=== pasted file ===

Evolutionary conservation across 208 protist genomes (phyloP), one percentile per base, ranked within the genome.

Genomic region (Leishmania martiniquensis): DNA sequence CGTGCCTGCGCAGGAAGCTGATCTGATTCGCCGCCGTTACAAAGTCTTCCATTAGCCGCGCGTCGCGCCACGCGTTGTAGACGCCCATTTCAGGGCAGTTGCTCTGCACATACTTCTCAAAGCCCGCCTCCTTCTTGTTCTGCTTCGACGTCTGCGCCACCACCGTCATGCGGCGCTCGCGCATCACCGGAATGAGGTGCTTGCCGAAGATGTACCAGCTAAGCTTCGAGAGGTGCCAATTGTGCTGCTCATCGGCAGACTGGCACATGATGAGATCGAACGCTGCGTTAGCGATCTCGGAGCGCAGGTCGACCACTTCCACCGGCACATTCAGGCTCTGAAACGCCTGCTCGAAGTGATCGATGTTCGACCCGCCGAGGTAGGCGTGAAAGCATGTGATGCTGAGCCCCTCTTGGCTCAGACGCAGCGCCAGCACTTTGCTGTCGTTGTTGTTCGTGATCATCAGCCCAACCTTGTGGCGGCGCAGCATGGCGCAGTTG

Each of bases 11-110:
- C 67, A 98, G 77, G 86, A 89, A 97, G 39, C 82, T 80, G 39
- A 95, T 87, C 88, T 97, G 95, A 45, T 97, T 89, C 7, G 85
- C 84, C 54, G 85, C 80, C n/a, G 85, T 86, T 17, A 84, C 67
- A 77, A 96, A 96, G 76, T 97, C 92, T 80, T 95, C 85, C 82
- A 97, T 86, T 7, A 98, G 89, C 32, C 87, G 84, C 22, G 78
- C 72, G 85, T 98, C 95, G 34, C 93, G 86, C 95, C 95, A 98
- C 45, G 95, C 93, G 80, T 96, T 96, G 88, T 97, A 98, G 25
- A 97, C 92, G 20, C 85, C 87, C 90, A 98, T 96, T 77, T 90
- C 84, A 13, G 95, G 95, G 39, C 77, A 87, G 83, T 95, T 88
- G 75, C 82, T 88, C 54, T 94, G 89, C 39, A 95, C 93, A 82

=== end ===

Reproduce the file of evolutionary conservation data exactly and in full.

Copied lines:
Evolutionary conservation across 208 protist genomes (phyloP), one percentile per base, ranked within the genome.

Genomic region (Leishmania martiniquensis): DNA sequence CGTGCCTGCGCAGGAAGCTGATCTGATTCGCCGCCGTTACAAAGTCTTCCATTAGCCGCGCGTCGCGCCACGCGTTGTAGACGCCCATTTCAGGGCAGTTGCTCTGCACATACTTCTCAAAGCCCGCCTCCTTCTTGTTCTGCTTCGACGTCTGCGCCACCACCGTCATGCGGCGCTCGCGCATCACCGGAATGAGGTGCTTGCCGAAGATGTACCAGCTAAGCTTCGAGAGGTGCCAATTGTGCTGCTCATCGGCAGACTGGCACATGATGAGATCGAACGCTGCGTTAGCGATCTCGGAGCGCAGGTCGACCACTTCCACCGGCACATTCAGGCTCTGAAACGCCTGCTCGAAGTGATCGATGTTCGACCCGCCGAGGTAGGCGTGAAAGCATGTGATGCTGAGCCCCTCTTGGCTCAGACGCAGCGCCAGCACTTTGCTGTCGTTGTTGTTCGTGATCATCAGCCCAACCTTGTGGCGGCGCAGCATGGCGCAGTTG

Each of bases 11-110:
- C 67, A 98, G 77, G 86, A 89, A 97, G 39, C 82, T 80, G 39
- A 95, T 87, C 88, T 97, G 95, A 45, T 97, T 89, C 7, G 85
- C 84, C 54, G 85, C 80, C n/a, G 85, T 86, T 17, A 84, C 67
- A 77, A 96, A 96, G 76, T 97, C 92, T 80, T 95, C 85, C 82
- A 97, T 86, T 7, A 98, G 89, C 32, C 87, G 84, C 22, G 78
- C 72, G 85, T 98, C 95, G 34, C 93, G 86, C 95, C 95, A 98
- C 45, G 95, C 93, G 80, T 96, T 96, G 88, T 97, A 98, G 25
- A 97, C 92, G 20, C 85, C 87, C 90, A 98, T 96, T 77, T 90
- C 84, A 13, G 95, G 95, G 39, C 77, A 87, G 83, T 95, T 88
- G 75, C 82, T 88, C 54, T 94, G 89, C 39, A 95, C 93, A 82